I think that is far more pertinent to this issue because, look, they're young. These might be their first jobs — certainly at Queen's Park. They're probably trying to make their mark and work really hard for their bosses.

I think it's the people who are instructing them that need to be held to account.

The other element here is that as Premier Doug Ford recently unveiled something called Ontario News Now, which is a series of taxpayer funded videos, almost like it's own channel, that pushes the government's agenda. … How does that all fit in with what you're describing happening in the room this morning?

It's so easy now for laypeople to create their own news video that I think what they're trying to do is skirt around us. Because they know we're critical. 

They know we're going to ask the tough questions and they want to reach their base unfiltered with their own message.

Journalists might be upset about this but for the average voter, whoever that happens to be, does it matter to them? Should it matter to them?

It should matter. I really, truly believe it should matter.

I do think that journalists are supposed to hold politicians to account and if no one is holding them to account, who is watching to see how they are spending money and what policies and reforms they are making?

I think that it's an important part of democracy to have journalists asking questions.

Written by Jason Vermes with files from CBC News. Interview produced by Ashley Mak.

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Ontario allows retailers to operate up to 75 cannabis stores each amid lack of clarity over rules




Part of cannabis laws and regulations

Cannabis retailers in Ontario will be allowed to operate as many as 75 stores each, the province said in an update on its rules governing how marijuana will be sold in bricks-and-mortar outlets this spring.

But the industry is still waiting for clarity on whether companies owned in part by licensed growers can open more than one.

Ontario’s Ministry of the Attorney-General published a news release on Wednesday evening that spells out rules for how long stores can be open, where they can be built and when retailers can begin applying for licences.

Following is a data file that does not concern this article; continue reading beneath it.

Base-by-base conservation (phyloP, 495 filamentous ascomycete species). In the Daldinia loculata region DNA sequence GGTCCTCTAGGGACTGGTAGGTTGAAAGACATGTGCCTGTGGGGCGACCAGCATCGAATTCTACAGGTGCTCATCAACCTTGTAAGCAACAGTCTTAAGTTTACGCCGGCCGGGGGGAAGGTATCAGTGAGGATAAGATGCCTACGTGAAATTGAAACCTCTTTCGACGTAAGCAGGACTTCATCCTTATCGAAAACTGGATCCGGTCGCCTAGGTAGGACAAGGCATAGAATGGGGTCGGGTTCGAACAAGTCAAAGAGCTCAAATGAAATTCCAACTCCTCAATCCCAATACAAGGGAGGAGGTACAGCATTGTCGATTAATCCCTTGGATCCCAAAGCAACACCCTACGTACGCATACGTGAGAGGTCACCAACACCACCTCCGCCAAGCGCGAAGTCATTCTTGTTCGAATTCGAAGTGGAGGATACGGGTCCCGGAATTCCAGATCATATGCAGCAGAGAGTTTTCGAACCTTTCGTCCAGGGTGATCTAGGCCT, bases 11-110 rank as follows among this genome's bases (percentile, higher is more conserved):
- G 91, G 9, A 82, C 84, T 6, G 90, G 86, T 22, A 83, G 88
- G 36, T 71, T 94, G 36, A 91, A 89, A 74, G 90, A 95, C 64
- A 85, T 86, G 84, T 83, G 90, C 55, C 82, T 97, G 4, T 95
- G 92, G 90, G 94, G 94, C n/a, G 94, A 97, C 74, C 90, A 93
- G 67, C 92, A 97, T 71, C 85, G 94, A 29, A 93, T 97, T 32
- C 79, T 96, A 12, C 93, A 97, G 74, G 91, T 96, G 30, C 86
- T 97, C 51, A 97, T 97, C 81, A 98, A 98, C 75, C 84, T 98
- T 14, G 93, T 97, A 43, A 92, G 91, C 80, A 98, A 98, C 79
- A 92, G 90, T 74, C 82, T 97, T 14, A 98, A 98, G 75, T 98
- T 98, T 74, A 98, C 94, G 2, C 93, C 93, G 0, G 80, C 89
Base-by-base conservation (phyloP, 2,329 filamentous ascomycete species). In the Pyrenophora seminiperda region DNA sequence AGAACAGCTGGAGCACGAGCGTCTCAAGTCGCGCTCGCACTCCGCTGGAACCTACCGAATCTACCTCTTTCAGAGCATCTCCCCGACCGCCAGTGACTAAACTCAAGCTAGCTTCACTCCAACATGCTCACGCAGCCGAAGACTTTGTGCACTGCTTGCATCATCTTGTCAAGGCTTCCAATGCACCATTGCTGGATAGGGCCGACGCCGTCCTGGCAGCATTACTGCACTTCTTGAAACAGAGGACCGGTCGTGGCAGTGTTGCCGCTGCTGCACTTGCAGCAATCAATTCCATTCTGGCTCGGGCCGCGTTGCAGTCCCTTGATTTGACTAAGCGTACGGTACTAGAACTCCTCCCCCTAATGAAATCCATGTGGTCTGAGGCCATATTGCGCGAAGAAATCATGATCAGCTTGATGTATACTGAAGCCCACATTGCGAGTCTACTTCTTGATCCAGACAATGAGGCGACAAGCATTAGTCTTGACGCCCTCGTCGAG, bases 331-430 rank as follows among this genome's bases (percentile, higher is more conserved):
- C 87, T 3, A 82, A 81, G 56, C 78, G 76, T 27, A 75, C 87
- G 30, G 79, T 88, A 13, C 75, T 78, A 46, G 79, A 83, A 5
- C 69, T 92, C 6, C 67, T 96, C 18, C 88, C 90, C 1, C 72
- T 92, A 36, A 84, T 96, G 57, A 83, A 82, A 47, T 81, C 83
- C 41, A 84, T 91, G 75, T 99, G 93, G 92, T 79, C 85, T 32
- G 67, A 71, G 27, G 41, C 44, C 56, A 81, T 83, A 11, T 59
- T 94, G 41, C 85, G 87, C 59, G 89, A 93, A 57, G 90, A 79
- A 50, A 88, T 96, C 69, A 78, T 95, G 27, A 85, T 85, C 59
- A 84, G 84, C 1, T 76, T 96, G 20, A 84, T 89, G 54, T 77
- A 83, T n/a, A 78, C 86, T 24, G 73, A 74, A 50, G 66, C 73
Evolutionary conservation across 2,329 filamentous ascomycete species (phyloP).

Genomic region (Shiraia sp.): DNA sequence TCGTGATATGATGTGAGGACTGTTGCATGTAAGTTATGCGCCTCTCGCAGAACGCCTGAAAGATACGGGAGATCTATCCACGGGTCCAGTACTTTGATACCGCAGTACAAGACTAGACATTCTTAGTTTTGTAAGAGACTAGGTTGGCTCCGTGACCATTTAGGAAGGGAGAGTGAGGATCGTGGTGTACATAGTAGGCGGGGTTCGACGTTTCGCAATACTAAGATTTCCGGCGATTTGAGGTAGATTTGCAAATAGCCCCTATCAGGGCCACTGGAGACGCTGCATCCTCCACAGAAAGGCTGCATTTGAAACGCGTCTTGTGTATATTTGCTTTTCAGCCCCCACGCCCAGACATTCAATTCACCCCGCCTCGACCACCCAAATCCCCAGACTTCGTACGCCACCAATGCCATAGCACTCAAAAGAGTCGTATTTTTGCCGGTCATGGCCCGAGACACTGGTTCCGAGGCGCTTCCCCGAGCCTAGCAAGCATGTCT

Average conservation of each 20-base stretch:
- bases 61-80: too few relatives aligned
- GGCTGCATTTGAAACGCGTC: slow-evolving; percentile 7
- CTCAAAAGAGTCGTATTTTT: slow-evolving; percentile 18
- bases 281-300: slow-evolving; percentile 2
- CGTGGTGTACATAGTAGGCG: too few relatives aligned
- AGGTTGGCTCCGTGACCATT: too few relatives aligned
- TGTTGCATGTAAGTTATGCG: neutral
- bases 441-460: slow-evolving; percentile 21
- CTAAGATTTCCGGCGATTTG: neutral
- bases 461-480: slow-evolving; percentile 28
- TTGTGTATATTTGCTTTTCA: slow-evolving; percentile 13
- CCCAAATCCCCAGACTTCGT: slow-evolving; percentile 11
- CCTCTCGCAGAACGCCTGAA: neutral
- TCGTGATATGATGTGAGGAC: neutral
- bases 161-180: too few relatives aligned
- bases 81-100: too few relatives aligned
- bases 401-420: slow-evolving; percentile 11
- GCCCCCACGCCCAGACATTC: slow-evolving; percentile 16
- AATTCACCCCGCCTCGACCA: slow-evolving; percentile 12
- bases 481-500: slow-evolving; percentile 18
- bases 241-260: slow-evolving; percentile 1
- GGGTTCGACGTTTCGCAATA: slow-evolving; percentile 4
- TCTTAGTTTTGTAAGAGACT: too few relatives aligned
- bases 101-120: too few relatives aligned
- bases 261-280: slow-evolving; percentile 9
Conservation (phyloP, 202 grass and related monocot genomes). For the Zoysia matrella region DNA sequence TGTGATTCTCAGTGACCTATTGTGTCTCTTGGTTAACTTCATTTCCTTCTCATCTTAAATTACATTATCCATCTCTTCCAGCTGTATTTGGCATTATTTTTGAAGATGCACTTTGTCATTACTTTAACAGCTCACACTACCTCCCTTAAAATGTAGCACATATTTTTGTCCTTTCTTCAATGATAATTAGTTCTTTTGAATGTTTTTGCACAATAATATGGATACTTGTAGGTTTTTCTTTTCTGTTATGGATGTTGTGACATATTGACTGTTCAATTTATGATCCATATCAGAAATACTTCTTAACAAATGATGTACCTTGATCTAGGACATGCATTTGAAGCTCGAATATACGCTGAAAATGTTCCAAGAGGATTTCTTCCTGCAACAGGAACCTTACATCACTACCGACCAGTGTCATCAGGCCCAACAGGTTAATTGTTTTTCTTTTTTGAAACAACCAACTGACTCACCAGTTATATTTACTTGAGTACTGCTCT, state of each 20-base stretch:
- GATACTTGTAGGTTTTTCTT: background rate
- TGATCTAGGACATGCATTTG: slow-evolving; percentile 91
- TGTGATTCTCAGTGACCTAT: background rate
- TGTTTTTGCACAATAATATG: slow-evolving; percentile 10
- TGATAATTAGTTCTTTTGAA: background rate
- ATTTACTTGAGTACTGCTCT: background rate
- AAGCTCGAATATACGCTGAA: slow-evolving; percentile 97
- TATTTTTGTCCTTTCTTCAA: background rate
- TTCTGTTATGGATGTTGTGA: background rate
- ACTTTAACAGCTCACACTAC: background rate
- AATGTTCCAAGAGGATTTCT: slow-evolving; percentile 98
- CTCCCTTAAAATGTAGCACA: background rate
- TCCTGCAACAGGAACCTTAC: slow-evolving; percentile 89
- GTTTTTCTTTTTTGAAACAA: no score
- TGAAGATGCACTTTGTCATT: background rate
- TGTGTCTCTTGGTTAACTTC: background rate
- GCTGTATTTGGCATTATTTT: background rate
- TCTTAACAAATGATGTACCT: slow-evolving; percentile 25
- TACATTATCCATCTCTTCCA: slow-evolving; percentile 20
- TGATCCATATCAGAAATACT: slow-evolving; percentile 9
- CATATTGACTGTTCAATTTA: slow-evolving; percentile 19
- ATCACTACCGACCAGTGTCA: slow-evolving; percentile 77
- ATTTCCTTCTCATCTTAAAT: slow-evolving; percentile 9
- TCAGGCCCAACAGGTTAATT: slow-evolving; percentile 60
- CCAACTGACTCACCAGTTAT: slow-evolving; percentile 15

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However, the province did not clarify exactly how it will limit the reach of cannabis growers. Ontario’s cannabis law, which came into effect on Oct. 17, said producers and their affiliates “may not between them hold more than one retail store authorization,” but did not explain what is meant by “affiliate.” It is still unclear whether a grower could take a minority stake in a retailer as a way to have more than one store.

The government’s news release said the official regulations would be published online. It is possible the text will address the affiliate issue. At the time of publication, the rules had not been posted, and spokespeople for the government did not immediately respond to requests for comment.

James Burns, chief executive of Alcanna Inc., which operates five NOVA Cannabis stores in Alberta, said he is still waiting for clarity on whether his company can enter the Ontario market, because Alcanna is 25-per-cent owned by licensed producer Aurora Cannabis Inc.

“For us, what’s important is the definition of an affiliate,” he said. “We certainly intend to be full participants in the industry. … I don’t think I’ll be signing any leases tonight, because we still don’t know the rules.”

Growers are the most cash-flush players in the industry: They can afford to get into bidding wars and overpay for coveted space. Many of Canada’s largest legal producers of cannabis want to get into retail in what could be the country’s most-lucrative market to push their products and gain consumer insights.